Charley Robinson, head of global mobility at Universities UK International told The PIE that education agents play an important part in the student recruitment process, not only from a university perspective, but also for students.
“The majority of education agents that universities work with are trusted and valuable partners. The sector has been working with the Home Office to share information, ensuring quality and compliance in this area,” Robinson said.
Increase in applications accepted from Nigeria
In November 2021 the UK government released data that showed a steep rise in the number of study permits granted to Nigerian students.
The rate of approved study visas for the year ending 2021, rose 347% to 36,783 in 2021 and 386% in the past two years. The rise coincided with the introduction of the UK’s new graduate route.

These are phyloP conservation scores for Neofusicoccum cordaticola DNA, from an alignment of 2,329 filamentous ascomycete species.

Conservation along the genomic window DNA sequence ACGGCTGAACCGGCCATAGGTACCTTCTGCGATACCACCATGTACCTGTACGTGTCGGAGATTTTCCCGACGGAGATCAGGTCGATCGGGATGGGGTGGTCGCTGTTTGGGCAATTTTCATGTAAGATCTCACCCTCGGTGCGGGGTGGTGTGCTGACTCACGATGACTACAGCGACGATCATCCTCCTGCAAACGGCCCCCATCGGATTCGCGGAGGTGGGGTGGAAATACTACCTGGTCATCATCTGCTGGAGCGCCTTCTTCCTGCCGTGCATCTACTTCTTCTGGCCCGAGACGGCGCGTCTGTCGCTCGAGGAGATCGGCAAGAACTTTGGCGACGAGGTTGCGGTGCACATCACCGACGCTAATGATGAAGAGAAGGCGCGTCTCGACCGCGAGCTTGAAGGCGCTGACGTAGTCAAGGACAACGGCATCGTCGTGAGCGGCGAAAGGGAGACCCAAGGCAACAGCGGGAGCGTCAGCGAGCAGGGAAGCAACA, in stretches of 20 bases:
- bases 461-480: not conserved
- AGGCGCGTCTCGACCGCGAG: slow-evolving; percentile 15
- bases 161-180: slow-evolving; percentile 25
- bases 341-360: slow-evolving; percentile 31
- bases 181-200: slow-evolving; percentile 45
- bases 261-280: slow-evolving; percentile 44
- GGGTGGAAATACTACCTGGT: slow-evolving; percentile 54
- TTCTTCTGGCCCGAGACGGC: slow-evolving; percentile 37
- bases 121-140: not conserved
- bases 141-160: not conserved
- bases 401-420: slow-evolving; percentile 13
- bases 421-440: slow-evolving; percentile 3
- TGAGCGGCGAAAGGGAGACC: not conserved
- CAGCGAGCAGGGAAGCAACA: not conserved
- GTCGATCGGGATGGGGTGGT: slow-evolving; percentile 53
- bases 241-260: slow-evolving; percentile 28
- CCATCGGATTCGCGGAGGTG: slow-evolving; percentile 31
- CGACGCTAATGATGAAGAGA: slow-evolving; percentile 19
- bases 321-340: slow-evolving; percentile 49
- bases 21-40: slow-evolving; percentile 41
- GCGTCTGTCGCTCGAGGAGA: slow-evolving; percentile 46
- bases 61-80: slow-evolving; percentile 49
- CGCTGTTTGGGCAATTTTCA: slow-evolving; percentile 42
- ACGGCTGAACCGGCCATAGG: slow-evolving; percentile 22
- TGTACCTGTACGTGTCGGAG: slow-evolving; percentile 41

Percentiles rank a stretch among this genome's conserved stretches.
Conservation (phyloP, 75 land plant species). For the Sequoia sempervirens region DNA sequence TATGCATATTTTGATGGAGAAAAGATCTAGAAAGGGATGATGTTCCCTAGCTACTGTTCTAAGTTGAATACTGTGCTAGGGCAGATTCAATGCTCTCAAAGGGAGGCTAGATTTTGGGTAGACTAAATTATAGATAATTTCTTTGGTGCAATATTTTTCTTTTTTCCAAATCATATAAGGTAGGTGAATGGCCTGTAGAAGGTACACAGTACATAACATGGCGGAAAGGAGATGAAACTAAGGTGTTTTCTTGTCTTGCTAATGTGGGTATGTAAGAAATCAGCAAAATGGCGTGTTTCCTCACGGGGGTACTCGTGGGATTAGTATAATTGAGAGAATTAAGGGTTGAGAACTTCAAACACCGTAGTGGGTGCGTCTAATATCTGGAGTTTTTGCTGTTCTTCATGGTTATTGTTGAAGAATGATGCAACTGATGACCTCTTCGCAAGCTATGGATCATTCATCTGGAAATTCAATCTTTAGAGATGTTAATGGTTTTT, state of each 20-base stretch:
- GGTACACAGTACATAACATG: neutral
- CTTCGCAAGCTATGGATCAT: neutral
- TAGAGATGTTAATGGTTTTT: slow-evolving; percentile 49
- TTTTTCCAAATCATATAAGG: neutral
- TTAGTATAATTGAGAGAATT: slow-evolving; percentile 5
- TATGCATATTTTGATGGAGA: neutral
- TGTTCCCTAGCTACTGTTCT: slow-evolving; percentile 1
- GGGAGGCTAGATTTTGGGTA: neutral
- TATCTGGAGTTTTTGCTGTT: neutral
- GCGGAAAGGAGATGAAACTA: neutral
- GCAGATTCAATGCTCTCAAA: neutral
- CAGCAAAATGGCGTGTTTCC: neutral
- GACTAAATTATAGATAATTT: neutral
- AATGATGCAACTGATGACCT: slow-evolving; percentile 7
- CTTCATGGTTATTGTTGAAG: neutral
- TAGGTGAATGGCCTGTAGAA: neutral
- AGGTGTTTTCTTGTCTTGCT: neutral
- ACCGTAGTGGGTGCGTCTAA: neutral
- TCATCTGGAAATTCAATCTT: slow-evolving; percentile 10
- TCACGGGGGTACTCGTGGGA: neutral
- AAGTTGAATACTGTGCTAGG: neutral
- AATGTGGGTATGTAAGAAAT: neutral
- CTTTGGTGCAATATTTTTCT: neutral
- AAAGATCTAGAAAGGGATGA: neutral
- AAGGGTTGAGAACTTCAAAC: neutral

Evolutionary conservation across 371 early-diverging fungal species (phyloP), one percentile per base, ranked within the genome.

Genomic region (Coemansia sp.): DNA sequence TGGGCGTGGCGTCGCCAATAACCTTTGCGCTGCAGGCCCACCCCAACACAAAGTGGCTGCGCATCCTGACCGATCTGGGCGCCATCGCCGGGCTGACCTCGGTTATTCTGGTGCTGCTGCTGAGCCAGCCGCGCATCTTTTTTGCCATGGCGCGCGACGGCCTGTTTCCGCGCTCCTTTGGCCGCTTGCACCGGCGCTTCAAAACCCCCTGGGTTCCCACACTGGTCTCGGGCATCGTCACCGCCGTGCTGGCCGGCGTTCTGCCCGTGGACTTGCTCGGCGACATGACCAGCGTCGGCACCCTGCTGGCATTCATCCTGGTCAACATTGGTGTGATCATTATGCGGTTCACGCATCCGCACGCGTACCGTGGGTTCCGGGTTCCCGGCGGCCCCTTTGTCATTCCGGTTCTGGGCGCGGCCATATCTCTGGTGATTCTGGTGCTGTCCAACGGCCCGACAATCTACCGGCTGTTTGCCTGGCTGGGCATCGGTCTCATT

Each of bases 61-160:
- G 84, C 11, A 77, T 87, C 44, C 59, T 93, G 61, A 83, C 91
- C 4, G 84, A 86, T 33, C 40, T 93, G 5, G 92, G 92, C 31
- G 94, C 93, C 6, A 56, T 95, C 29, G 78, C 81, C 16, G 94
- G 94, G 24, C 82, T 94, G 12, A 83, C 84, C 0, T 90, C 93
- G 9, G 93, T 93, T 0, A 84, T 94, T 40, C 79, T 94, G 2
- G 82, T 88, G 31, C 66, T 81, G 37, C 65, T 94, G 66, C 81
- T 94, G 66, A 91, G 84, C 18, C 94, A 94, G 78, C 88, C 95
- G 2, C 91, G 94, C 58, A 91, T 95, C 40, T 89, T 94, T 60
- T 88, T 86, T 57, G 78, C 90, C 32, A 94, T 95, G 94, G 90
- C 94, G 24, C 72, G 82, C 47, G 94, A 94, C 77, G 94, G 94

“Any such rapid market expansion or innovation in the recruitment landscape requires awareness from universities”
UUKi’s Robinson acknowledged that with increased numbers there was an increased risk of fraud and said that universities would have to put in necessary resources to tackle the issue.
“Following work by the UK government and sector to keep the UK competitive, this year has seen a large and welcome rise in applications to the UK from Nigeria,” she told The PIE.